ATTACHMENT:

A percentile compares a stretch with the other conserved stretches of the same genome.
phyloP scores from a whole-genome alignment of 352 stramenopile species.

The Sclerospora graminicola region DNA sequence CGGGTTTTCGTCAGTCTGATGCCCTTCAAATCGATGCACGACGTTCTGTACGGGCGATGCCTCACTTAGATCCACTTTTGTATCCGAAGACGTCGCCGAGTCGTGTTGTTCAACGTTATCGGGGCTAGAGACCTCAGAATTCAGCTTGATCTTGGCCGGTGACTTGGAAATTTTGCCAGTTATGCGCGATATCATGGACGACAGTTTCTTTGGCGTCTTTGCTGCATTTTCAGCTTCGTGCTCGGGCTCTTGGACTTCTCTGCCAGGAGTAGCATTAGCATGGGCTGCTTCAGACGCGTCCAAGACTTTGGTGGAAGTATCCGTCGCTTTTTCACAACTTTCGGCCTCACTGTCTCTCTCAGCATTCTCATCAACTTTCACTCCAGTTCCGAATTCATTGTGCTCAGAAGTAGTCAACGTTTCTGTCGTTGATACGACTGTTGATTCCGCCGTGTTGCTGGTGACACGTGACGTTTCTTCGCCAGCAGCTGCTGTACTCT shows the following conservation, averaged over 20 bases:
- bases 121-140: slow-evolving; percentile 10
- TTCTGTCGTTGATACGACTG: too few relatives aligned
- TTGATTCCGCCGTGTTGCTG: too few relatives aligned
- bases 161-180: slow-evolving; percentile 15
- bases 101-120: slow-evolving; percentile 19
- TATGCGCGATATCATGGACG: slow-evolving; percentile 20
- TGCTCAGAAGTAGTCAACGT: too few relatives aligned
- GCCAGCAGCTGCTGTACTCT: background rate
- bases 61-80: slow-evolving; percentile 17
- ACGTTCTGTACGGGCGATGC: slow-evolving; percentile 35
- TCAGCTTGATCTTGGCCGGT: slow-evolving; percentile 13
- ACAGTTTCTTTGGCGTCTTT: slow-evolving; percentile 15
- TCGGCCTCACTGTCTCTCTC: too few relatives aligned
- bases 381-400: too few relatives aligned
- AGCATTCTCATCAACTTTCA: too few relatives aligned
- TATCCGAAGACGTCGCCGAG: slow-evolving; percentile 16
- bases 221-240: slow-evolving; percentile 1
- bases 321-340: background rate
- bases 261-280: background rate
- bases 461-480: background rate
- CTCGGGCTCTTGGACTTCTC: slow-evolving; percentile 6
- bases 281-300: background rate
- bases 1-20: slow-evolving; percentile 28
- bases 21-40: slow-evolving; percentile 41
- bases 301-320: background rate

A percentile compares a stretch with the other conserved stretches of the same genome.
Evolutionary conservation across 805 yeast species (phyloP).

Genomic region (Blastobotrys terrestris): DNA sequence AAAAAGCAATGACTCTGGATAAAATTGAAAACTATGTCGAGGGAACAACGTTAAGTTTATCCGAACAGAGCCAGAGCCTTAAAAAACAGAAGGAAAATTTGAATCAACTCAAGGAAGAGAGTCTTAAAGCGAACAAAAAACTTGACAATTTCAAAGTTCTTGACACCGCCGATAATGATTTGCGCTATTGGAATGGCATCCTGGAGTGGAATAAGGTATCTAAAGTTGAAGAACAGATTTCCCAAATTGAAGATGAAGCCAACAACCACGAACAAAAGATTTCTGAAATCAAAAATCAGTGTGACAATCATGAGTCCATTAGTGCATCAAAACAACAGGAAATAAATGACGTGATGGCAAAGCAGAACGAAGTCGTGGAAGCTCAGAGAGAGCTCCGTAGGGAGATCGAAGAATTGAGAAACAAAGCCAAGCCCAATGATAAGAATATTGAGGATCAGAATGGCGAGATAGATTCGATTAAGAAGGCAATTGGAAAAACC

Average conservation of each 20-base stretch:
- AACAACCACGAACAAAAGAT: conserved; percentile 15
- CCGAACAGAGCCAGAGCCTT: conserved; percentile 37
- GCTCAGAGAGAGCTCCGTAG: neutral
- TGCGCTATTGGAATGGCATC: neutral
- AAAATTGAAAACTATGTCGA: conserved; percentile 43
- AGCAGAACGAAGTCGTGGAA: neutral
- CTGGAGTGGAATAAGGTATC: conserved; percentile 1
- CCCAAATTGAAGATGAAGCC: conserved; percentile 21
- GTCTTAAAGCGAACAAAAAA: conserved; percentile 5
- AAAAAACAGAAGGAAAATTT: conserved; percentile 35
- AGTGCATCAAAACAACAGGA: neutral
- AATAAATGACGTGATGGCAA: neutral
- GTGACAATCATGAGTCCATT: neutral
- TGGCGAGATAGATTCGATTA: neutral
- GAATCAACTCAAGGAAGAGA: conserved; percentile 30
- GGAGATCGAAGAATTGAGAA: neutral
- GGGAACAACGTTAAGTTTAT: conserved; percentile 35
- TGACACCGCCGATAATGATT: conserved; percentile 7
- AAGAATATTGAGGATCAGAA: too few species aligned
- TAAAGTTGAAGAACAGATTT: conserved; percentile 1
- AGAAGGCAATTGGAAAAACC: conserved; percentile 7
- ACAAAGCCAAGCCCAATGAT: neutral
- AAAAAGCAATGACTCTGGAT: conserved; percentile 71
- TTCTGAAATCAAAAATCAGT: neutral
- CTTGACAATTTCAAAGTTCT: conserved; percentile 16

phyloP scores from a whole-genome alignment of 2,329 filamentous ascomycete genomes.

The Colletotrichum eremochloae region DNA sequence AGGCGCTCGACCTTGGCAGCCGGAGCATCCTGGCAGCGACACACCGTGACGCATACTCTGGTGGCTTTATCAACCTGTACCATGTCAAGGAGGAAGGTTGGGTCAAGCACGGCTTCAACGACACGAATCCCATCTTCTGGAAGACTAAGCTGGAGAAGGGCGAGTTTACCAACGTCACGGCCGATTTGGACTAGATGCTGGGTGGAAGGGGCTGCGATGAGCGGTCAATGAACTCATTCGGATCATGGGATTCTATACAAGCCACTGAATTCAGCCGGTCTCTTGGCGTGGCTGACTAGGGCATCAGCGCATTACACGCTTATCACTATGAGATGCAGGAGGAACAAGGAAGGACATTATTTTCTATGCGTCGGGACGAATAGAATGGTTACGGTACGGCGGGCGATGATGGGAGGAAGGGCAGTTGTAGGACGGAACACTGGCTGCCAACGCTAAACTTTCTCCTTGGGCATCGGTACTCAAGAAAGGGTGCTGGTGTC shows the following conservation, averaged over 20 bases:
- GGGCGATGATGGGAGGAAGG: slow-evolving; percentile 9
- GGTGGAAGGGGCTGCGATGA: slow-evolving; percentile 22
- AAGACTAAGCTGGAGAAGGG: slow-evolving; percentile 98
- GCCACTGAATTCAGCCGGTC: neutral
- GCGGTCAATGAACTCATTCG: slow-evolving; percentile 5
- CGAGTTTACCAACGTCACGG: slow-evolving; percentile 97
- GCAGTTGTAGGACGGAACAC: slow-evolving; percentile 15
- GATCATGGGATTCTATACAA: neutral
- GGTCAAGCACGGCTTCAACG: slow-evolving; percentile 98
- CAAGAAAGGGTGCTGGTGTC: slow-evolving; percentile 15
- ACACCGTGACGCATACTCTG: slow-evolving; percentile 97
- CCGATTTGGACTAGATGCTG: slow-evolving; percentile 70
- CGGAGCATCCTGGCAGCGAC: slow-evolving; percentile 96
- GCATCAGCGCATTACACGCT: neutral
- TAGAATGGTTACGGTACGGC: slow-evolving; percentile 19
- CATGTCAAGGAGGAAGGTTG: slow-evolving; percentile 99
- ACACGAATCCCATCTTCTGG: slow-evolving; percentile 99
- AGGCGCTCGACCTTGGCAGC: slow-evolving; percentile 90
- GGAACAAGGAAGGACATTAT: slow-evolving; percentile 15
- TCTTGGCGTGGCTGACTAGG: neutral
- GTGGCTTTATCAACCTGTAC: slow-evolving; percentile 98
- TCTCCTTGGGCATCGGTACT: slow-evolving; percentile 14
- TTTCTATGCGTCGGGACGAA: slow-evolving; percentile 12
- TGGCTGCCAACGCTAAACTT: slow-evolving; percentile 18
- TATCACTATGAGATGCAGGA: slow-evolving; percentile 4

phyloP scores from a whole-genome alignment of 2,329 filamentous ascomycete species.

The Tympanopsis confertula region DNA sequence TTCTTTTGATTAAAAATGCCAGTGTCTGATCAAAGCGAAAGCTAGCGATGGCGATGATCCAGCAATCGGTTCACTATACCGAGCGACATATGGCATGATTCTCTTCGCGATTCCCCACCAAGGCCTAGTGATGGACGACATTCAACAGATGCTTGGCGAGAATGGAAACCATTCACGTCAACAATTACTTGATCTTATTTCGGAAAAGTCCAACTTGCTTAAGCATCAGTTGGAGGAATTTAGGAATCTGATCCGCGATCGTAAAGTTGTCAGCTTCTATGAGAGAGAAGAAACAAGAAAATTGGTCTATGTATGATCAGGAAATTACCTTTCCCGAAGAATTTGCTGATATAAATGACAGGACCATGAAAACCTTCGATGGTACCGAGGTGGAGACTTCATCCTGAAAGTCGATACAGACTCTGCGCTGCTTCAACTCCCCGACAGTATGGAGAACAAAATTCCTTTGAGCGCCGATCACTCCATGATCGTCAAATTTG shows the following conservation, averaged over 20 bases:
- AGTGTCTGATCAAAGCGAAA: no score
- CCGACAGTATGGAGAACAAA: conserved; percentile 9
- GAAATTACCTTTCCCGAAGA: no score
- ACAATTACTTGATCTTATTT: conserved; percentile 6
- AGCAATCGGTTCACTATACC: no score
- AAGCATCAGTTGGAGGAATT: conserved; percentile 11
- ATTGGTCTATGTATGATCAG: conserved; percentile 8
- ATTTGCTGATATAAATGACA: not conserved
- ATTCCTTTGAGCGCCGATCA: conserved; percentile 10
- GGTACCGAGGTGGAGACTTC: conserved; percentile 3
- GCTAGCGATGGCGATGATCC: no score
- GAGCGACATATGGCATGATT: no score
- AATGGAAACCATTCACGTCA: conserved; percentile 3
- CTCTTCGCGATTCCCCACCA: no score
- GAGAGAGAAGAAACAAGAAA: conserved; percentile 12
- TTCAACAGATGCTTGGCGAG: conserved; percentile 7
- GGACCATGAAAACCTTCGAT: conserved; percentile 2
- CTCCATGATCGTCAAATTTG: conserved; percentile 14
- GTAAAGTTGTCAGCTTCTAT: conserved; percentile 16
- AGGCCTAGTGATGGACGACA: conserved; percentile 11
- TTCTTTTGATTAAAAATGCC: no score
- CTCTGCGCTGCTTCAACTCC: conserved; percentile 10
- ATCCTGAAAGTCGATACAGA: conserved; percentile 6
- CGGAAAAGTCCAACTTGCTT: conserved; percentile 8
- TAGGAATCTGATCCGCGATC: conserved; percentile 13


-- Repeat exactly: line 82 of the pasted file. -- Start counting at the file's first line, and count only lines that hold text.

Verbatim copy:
- TTTCTATGCGTCGGGACGAA: slow-evolving; percentile 12